In a neglect proceeding pursuant to Family Court Act. Article 10, the maternal grandmother appeals from an order of the Family Court, Kings County, dated April 7, 2009, which suspended her visitation with the subject child and directed the Administration for Children’s Services to instruct the subject child’s school not to provide any information to her or allow her access to the subject child. Assigned counsel has submitted a brief in accordance with one case decided by the court, in which he moves to be relieved of his assignment to prosecute this appeal.
In child protective proceedings, the Commissioner has the burden of establishing abuse and neglect by a preponderance of the evidence. The statute provides that “proof of injuries sustained by a child or of the condition of a child of such a nature as would ordinarily not be sustained or exist except by reason of the acts or omissions of the parent or other person responsible for the care of such child shall be prima facie evidence of child abuse or neglect”. Upon proof to establish a prima facie case, the respondent must offer a satisfactory explanation to rebut the evidence of neglect. In rendering its decision, the court must set forth the specific grounds for its finding that the child had been abused or neglected.
The appeal from so much of the order as suspended visitation between the maternal grandmother and the subject child must be dismissed as academic because that portion of the order has been superseded by a permanency hearing order dated June 11, 2009, awarding the maternal grandmother visitation with the subject child in accordance with the permanency plan.
A Queens Family Lawyer said that we have reviewed the record and agree with the maternal grandmother’s assigned counsel that there are no no frivolous issues which could be raised on appeal. Counsel’s application for leave to withdraw as counsel is granted.
In another case, in a proceeding pursuant to Social Services Law § 384-b to terminate the mother’s parental rights by reason of her mental illness, the mother appeals, as limited by her brief, from so much of an order of fact-finding and disposition of the Family Court, Kings County, dated March 27, 2009, as, upon terminating her parental rights, in effect, denied her application for visitation with the subject child.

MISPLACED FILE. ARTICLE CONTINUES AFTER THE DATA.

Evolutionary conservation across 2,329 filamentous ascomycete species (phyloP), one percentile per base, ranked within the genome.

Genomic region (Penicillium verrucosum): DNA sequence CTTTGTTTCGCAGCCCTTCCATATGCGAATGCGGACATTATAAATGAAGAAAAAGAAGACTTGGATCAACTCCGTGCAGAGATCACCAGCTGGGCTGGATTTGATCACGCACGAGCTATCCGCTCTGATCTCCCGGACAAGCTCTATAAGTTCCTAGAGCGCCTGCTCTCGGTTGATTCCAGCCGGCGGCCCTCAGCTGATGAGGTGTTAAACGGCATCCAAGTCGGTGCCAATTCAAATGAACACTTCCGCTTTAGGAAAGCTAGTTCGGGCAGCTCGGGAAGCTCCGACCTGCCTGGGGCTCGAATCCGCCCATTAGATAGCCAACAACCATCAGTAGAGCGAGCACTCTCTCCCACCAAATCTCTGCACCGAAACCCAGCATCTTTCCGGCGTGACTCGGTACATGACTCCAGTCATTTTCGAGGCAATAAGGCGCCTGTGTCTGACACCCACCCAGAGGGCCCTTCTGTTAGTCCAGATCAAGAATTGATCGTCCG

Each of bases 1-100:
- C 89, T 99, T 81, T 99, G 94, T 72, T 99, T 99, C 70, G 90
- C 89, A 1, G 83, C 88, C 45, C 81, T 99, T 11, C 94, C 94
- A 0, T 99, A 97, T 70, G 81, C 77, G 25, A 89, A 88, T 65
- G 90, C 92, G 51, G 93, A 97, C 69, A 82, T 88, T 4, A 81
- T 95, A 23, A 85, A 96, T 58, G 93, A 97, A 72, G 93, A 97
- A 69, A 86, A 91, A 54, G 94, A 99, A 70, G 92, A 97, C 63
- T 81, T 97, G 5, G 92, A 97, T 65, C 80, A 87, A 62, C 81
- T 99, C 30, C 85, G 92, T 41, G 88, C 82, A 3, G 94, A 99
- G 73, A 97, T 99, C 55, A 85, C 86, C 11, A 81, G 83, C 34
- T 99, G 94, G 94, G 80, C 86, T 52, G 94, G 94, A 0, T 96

The court ordered that the order of fact-finding and deposition is reversed insofar as appealed from, on the law, without costs or disbursements, and the issue of whether it is in the subject child’s best interests for the Family Court to direct visitation between the mother and the subject child after the termination of the mother’s parental rights shall be determined after a hearing, which hearing and determination shall be made by the court in which an adoption petition is pending or, if no such petition is pending, the hearing and determination shall be made by the Family Court.
After terminating the mother’s parental rights, the Family Court should have provided for the determination, after a hearing, of the issue of whether it is in the subject child’s best interests for the Family Court to direct visitation between the mother and the subject child, as requested by the mother. Although “there is no statutory authorization for a court to order continued visitation with the parents once their rights are terminated”, courts have the inherent authority to provide for visitation between an adopted child and a member of his or her birth family where such visitation is in the best interest of the child and does not unduly interfere with the adoptive relationship.
The court ordered in the first case that the appeal from so much of the order as suspended visitation between the maternal grandmother and the subject child is dismissed as academic; and it is further, ordered that the order is affirmed insofar as reviewed, without costs or disbursements.
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